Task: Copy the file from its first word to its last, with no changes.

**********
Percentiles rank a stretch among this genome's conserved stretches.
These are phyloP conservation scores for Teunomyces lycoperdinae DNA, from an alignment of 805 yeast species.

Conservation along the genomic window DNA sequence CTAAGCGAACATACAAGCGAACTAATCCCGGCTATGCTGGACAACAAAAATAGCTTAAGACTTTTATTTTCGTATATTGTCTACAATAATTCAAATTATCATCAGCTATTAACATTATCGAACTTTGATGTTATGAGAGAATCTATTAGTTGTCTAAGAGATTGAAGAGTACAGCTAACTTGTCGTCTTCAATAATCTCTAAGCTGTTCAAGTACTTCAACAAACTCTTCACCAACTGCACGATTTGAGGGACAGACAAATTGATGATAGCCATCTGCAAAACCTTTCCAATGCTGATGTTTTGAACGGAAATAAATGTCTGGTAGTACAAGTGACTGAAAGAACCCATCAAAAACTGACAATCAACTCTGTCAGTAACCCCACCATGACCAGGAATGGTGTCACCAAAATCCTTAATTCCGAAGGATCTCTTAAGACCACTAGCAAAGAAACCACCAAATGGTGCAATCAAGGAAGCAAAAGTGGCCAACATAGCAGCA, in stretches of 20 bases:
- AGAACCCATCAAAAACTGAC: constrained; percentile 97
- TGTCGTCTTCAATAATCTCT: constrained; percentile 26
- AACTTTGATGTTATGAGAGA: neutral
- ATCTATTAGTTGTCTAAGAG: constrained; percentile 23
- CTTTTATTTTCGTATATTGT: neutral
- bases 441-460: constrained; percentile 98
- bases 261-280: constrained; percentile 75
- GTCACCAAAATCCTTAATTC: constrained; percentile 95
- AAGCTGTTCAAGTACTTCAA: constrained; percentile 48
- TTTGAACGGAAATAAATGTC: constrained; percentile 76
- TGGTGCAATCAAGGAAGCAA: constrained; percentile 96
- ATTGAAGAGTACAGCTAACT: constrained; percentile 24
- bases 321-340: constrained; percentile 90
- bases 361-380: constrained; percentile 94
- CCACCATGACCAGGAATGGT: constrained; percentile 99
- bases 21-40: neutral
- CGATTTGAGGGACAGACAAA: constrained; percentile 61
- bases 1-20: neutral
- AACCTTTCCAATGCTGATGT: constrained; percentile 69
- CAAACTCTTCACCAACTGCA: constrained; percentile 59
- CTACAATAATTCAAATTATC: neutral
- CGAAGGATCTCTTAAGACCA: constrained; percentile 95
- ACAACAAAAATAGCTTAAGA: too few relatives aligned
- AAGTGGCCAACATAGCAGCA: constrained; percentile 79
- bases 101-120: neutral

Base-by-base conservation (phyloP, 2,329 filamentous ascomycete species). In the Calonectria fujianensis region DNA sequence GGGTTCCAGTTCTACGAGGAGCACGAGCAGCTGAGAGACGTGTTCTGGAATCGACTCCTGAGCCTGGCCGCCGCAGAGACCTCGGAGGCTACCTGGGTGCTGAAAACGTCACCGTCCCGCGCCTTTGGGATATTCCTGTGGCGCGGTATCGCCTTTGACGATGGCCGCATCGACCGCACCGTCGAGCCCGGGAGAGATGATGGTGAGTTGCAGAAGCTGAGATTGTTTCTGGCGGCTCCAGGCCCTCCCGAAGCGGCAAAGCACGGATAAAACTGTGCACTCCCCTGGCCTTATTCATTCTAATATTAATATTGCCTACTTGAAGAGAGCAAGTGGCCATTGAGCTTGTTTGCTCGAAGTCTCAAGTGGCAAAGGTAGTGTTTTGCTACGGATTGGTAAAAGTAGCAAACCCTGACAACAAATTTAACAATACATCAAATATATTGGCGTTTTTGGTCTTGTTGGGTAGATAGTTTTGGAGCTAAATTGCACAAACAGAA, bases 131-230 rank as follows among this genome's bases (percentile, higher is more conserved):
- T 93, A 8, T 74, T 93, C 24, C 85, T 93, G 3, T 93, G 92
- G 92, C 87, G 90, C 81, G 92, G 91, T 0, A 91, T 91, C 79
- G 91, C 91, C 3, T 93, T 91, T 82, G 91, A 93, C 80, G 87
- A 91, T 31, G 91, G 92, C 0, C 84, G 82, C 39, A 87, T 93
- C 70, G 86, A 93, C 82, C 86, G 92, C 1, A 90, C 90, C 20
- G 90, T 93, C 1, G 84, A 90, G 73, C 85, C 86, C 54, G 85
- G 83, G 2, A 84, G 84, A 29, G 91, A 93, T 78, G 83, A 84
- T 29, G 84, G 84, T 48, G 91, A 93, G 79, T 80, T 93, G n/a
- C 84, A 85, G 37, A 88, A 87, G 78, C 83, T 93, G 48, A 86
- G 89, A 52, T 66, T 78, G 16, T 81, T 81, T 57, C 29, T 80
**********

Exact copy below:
Percentiles rank a stretch among this genome's conserved stretches.
These are phyloP conservation scores for Teunomyces lycoperdinae DNA, from an alignment of 805 yeast species.

Conservation along the genomic window DNA sequence CTAAGCGAACATACAAGCGAACTAATCCCGGCTATGCTGGACAACAAAAATAGCTTAAGACTTTTATTTTCGTATATTGTCTACAATAATTCAAATTATCATCAGCTATTAACATTATCGAACTTTGATGTTATGAGAGAATCTATTAGTTGTCTAAGAGATTGAAGAGTACAGCTAACTTGTCGTCTTCAATAATCTCTAAGCTGTTCAAGTACTTCAACAAACTCTTCACCAACTGCACGATTTGAGGGACAGACAAATTGATGATAGCCATCTGCAAAACCTTTCCAATGCTGATGTTTTGAACGGAAATAAATGTCTGGTAGTACAAGTGACTGAAAGAACCCATCAAAAACTGACAATCAACTCTGTCAGTAACCCCACCATGACCAGGAATGGTGTCACCAAAATCCTTAATTCCGAAGGATCTCTTAAGACCACTAGCAAAGAAACCACCAAATGGTGCAATCAAGGAAGCAAAAGTGGCCAACATAGCAGCA, in stretches of 20 bases:
- AGAACCCATCAAAAACTGAC: constrained; percentile 97
- TGTCGTCTTCAATAATCTCT: constrained; percentile 26
- AACTTTGATGTTATGAGAGA: neutral
- ATCTATTAGTTGTCTAAGAG: constrained; percentile 23
- CTTTTATTTTCGTATATTGT: neutral
- bases 441-460: constrained; percentile 98
- bases 261-280: constrained; percentile 75
- GTCACCAAAATCCTTAATTC: constrained; percentile 95
- AAGCTGTTCAAGTACTTCAA: constrained; percentile 48
- TTTGAACGGAAATAAATGTC: constrained; percentile 76
- TGGTGCAATCAAGGAAGCAA: constrained; percentile 96
- ATTGAAGAGTACAGCTAACT: constrained; percentile 24
- bases 321-340: constrained; percentile 90
- bases 361-380: constrained; percentile 94
- CCACCATGACCAGGAATGGT: constrained; percentile 99
- bases 21-40: neutral
- CGATTTGAGGGACAGACAAA: constrained; percentile 61
- bases 1-20: neutral
- AACCTTTCCAATGCTGATGT: constrained; percentile 69
- CAAACTCTTCACCAACTGCA: constrained; percentile 59
- CTACAATAATTCAAATTATC: neutral
- CGAAGGATCTCTTAAGACCA: constrained; percentile 95
- ACAACAAAAATAGCTTAAGA: too few relatives aligned
- AAGTGGCCAACATAGCAGCA: constrained; percentile 79
- bases 101-120: neutral

Base-by-base conservation (phyloP, 2,329 filamentous ascomycete species). In the Calonectria fujianensis region DNA sequence GGGTTCCAGTTCTACGAGGAGCACGAGCAGCTGAGAGACGTGTTCTGGAATCGACTCCTGAGCCTGGCCGCCGCAGAGACCTCGGAGGCTACCTGGGTGCTGAAAACGTCACCGTCCCGCGCCTTTGGGATATTCCTGTGGCGCGGTATCGCCTTTGACGATGGCCGCATCGACCGCACCGTCGAGCCCGGGAGAGATGATGGTGAGTTGCAGAAGCTGAGATTGTTTCTGGCGGCTCCAGGCCCTCCCGAAGCGGCAAAGCACGGATAAAACTGTGCACTCCCCTGGCCTTATTCATTCTAATATTAATATTGCCTACTTGAAGAGAGCAAGTGGCCATTGAGCTTGTTTGCTCGAAGTCTCAAGTGGCAAAGGTAGTGTTTTGCTACGGATTGGTAAAAGTAGCAAACCCTGACAACAAATTTAACAATACATCAAATATATTGGCGTTTTTGGTCTTGTTGGGTAGATAGTTTTGGAGCTAAATTGCACAAACAGAA, bases 131-230 rank as follows among this genome's bases (percentile, higher is more conserved):
- T 93, A 8, T 74, T 93, C 24, C 85, T 93, G 3, T 93, G 92
- G 92, C 87, G 90, C 81, G 92, G 91, T 0, A 91, T 91, C 79
- G 91, C 91, C 3, T 93, T 91, T 82, G 91, A 93, C 80, G 87
- A 91, T 31, G 91, G 92, C 0, C 84, G 82, C 39, A 87, T 93
- C 70, G 86, A 93, C 82, C 86, G 92, C 1, A 90, C 90, C 20
- G 90, T 93, C 1, G 84, A 90, G 73, C 85, C 86, C 54, G 85
- G 83, G 2, A 84, G 84, A 29, G 91, A 93, T 78, G 83, A 84
- T 29, G 84, G 84, T 48, G 91, A 93, G 79, T 80, T 93, G n/a
- C 84, A 85, G 37, A 88, A 87, G 78, C 83, T 93, G 48, A 86
- G 89, A 52, T 66, T 78, G 16, T 81, T 81, T 57, C 29, T 80